Making his Hong Kong debut in these two concerts, young French pianist Rémi Geniet first plays chamber music before turning to one of the great romantic piano concertos in the repertoire.
“An instinctive and profoundly cultivated musician” Diapason
Definitely a star to watch, young French pianist Rémi Geniet has already won Second Prize at the Brussels’ Queen Elisabeth International Piano Competition at just 20 years old in 2013, and received Diapason d’Or de l’Année with his all-Bach début album in 2015. He has collaborated with numerous orchestras worldwide and has appeared at such major French festivals as La Roque d’Anthéron and, in Nantes, La Folle Journée.
Arvo Pärt Darf Ich… (1995/1999) – for Solo Violin, bell (ad-lib) and Strings
Rachmaninov Piano Concerto No 2 in C minor, Op 18
Chan Hing-yan Hark the Phoenix Solitaire Cry – for Sheng & Orchestra (2016) (Asian première)
Stravinsky The Firebird Suite (1919)
Yip Wing-sie Music Director/Conductor
Rémi Geniet Piano
Loo Sze-wang Sheng (HKS Artist Associate 2012-2013)
James Cuddeford Violin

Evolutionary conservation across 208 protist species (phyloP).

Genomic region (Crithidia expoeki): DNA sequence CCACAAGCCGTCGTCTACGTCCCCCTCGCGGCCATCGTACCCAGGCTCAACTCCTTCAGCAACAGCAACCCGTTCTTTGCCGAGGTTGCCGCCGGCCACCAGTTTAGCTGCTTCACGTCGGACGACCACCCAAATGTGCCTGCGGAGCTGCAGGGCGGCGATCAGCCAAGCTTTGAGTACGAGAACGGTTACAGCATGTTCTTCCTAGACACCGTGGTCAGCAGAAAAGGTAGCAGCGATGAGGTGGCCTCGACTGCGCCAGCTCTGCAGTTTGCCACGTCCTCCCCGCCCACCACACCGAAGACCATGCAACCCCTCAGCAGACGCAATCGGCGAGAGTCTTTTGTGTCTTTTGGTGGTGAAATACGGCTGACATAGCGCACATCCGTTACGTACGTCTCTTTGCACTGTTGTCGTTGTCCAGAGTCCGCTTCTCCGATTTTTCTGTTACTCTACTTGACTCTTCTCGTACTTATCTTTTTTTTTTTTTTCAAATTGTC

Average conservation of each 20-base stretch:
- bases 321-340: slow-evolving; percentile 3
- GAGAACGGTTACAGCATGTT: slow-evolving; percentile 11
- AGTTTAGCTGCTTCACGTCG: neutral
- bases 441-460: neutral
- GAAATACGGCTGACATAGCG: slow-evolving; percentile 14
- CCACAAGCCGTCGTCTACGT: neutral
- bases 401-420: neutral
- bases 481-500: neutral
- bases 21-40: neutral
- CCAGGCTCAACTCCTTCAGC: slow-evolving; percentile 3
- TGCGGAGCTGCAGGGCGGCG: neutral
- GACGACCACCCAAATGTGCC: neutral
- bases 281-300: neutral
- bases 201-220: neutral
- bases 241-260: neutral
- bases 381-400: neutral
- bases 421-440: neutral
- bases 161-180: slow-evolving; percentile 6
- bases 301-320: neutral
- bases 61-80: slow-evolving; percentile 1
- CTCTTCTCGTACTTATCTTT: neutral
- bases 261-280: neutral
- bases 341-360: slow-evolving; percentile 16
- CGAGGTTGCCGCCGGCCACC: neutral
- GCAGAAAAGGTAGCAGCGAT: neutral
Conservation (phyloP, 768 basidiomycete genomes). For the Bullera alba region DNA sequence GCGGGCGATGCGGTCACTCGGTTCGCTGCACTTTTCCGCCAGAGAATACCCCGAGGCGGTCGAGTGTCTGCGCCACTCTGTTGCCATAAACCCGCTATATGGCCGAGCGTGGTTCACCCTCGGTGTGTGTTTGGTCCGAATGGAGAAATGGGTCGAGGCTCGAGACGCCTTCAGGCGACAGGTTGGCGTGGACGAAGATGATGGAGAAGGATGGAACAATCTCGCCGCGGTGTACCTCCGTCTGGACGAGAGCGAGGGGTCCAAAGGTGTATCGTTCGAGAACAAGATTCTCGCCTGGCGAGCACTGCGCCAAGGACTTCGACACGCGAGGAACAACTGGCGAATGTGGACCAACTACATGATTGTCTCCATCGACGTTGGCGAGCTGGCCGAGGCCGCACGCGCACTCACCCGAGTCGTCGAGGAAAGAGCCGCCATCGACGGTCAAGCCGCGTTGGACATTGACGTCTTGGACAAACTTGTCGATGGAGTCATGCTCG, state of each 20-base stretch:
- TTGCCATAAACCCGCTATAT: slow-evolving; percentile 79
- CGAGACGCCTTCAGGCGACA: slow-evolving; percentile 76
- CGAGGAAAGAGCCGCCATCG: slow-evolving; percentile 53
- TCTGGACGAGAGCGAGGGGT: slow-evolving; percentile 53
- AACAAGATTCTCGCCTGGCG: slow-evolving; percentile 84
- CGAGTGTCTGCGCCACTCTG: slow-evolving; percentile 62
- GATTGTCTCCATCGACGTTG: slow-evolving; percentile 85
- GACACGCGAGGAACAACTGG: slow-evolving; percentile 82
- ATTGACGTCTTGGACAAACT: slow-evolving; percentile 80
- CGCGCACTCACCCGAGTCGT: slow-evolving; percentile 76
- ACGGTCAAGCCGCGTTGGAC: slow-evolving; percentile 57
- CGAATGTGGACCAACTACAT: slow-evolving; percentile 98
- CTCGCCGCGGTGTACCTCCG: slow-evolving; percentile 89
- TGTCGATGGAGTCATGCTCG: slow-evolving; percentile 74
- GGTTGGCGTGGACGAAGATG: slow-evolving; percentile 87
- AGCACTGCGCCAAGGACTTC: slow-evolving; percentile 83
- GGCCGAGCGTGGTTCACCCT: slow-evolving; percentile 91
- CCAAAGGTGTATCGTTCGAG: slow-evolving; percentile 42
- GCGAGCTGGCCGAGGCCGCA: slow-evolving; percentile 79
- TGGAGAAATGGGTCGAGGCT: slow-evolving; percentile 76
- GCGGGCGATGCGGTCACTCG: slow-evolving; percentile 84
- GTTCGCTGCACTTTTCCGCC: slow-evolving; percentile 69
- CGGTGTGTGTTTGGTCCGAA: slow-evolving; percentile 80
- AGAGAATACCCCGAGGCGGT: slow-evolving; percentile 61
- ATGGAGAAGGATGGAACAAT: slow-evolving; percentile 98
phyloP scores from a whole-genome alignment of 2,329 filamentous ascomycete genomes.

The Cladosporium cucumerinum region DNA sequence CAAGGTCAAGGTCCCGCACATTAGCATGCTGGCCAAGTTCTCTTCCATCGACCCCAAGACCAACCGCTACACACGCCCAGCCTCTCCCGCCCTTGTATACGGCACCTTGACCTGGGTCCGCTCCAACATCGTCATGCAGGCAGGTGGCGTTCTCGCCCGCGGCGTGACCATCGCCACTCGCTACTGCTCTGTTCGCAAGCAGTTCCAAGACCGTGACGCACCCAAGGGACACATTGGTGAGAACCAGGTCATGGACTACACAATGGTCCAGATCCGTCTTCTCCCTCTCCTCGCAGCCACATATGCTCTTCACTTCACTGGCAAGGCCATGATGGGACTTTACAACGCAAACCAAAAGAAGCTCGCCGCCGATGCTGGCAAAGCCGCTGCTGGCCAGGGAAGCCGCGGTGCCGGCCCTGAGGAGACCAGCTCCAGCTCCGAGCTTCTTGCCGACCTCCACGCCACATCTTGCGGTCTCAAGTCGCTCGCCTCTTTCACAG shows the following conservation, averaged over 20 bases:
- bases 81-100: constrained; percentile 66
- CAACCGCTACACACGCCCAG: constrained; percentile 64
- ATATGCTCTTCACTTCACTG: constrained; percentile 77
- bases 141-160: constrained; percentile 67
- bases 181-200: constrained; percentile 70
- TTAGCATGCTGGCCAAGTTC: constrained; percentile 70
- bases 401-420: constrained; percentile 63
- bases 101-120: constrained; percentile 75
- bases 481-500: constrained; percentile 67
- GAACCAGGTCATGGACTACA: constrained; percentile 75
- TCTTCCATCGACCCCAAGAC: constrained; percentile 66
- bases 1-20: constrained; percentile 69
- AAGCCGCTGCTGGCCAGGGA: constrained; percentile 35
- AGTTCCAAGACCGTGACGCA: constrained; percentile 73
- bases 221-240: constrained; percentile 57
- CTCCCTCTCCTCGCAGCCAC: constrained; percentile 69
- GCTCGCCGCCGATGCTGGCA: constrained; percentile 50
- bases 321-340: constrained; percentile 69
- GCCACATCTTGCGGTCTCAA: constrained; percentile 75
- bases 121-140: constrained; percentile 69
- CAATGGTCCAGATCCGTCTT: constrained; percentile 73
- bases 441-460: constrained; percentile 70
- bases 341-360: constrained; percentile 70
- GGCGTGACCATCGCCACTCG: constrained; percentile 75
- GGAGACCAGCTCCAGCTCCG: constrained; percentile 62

Chan Hing-yan Composer (HKS Artist Associate 2016-2018)
The performance will last for approximately 2 hours including one interval
Chamber Music & Dialogue with Rémi Geniet
Thursday 18 May 2017 at 7.30pm (UpClose Encounters)
CONCERT HALL, HONG KONG CITY HALL
In his Hong Kong début, young French pianist Rémi Geniet takes the lead in Rachmaninov’s ever-popular Second Piano Concerto, supported by Hong Kong Sinfonietta and its Music Director Yip Wing-sie. But Geniet is not the only soloist. The evening opens with concertmaster James Cuddeford as soloist in a raptly delicate piece by Estonian musical mystic Arvo Pärt, Darf Ich (Can I…) dating from 1995. More recent still is the Asian première of Hark the Phoenix Solitaire Cry by Chan Hing-yan, the Hong Kong Sinfonietta’s current Artist Associate 2016-2018), Written for Hong Kong’s foremost sheng performer Loo Sze-wang, Chan’s music creates an atmospheric sound world across musical boundaries. And talking of phoenixes, Stravinsky’s musical evocation of just such a bird ends the concert in his 1919 suite from his ballet The Firebird.